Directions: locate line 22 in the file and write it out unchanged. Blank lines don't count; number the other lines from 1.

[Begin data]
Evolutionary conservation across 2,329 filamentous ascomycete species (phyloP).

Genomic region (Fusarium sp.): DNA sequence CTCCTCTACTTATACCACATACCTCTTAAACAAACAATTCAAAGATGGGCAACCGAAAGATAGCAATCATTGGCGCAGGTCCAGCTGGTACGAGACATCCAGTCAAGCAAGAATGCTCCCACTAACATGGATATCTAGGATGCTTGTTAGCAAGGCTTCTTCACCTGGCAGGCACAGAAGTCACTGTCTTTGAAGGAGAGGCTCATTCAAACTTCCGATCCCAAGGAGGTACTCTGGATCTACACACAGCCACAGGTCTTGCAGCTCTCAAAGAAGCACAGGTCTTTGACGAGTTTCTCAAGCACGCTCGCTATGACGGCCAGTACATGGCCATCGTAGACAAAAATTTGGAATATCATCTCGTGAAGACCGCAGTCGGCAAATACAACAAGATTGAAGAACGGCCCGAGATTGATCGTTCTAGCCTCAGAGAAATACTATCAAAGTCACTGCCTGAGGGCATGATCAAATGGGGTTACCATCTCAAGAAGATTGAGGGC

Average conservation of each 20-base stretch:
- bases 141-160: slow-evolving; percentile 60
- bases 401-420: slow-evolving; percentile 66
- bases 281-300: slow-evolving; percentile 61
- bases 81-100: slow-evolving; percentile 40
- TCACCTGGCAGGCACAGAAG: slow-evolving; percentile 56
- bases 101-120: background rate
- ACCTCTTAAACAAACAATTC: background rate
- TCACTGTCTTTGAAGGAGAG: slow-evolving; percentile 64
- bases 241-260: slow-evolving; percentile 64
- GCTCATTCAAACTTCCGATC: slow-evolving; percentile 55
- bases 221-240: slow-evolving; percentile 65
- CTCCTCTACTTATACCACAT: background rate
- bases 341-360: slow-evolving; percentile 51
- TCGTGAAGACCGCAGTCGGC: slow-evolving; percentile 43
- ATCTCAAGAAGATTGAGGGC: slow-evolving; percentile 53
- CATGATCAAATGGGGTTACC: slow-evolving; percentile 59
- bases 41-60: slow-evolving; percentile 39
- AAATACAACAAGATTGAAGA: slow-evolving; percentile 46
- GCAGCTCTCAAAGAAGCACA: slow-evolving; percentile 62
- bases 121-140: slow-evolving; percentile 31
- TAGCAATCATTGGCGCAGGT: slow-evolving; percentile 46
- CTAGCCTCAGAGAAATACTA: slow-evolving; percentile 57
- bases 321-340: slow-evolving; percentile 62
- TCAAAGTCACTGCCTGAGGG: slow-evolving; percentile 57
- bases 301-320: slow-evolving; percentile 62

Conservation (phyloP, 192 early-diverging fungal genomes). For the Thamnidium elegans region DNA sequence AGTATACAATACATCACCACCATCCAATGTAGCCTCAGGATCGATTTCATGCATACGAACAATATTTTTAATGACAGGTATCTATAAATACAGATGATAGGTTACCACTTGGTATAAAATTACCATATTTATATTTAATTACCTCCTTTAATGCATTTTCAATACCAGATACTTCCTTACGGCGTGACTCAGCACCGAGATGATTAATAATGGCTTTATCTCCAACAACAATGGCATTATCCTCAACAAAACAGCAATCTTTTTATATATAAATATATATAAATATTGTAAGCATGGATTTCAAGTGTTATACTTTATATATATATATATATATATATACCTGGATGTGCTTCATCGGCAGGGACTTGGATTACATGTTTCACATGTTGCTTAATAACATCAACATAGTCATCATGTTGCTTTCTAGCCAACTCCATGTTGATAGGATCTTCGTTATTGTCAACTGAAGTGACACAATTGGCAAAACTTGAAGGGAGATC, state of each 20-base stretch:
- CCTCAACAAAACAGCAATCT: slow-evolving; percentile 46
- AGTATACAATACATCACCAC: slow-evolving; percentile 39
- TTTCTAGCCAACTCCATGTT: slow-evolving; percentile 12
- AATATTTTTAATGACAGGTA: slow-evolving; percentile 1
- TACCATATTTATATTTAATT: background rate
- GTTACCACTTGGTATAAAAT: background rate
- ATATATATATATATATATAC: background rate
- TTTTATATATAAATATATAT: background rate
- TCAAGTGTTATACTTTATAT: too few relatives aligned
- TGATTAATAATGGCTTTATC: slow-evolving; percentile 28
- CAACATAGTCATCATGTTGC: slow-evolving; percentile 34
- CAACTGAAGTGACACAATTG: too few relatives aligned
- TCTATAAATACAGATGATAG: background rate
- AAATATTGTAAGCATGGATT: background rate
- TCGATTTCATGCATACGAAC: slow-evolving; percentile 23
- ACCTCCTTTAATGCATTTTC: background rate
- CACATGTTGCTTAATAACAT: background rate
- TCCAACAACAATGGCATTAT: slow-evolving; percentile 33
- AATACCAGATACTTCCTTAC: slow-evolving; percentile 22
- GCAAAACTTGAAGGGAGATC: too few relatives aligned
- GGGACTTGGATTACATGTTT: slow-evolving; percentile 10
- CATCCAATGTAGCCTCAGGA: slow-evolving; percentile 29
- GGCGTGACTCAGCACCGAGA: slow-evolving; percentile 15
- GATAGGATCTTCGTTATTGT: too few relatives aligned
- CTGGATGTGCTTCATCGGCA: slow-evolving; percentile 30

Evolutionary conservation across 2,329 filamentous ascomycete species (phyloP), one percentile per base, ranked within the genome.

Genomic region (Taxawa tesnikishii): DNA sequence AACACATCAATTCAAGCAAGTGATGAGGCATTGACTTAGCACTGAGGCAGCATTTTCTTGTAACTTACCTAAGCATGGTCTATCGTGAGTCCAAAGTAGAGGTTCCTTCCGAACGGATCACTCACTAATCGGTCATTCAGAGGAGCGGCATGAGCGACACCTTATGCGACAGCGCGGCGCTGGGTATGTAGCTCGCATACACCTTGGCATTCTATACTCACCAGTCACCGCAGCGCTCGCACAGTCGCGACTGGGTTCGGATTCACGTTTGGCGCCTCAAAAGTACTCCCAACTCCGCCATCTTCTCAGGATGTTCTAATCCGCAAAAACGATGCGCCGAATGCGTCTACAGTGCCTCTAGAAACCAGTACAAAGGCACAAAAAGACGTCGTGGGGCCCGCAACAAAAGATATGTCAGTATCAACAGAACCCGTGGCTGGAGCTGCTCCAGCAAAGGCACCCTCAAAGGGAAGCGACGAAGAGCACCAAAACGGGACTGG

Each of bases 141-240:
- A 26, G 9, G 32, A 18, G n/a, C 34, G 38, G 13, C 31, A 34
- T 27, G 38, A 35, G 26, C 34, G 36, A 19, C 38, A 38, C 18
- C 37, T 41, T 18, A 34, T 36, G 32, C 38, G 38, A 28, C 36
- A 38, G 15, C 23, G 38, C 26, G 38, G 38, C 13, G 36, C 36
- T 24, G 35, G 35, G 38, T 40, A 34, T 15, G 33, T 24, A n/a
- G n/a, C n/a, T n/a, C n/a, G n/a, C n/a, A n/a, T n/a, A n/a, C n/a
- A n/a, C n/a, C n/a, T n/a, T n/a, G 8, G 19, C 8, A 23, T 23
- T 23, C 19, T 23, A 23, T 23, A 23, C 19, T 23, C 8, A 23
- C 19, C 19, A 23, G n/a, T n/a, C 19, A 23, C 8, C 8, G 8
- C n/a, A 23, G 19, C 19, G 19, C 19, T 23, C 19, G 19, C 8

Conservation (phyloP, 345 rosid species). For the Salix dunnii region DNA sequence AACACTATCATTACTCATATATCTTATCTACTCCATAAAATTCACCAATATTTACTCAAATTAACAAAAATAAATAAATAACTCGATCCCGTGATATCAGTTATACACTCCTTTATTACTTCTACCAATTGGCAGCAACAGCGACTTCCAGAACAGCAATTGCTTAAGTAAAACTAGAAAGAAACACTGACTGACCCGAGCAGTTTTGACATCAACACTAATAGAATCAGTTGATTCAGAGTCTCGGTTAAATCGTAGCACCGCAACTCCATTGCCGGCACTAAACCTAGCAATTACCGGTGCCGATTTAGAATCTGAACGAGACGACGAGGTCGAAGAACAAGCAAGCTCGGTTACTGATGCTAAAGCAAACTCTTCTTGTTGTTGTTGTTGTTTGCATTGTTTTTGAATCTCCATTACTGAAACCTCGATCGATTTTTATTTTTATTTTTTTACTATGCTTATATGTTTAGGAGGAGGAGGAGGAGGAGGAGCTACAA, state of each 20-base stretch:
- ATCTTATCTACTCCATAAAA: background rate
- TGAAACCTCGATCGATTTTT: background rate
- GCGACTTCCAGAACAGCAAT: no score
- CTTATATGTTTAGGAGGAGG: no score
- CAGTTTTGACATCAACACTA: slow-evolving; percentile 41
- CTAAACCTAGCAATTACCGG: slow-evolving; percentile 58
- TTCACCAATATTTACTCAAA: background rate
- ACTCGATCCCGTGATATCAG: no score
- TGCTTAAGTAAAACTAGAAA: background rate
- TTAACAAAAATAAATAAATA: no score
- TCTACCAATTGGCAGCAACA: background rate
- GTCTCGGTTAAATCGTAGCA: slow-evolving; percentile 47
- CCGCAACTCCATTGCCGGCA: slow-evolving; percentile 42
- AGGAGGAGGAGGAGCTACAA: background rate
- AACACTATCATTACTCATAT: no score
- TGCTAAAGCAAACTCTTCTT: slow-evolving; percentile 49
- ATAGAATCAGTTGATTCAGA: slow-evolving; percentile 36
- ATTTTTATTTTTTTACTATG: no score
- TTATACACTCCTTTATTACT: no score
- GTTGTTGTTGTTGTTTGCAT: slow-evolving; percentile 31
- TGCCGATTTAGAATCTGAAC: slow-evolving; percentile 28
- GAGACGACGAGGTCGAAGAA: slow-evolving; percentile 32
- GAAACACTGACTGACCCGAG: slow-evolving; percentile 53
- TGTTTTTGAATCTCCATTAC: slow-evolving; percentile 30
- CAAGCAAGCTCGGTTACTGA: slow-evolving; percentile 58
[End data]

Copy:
- GCAGCTCTCAAAGAAGCACA: slow-evolving; percentile 62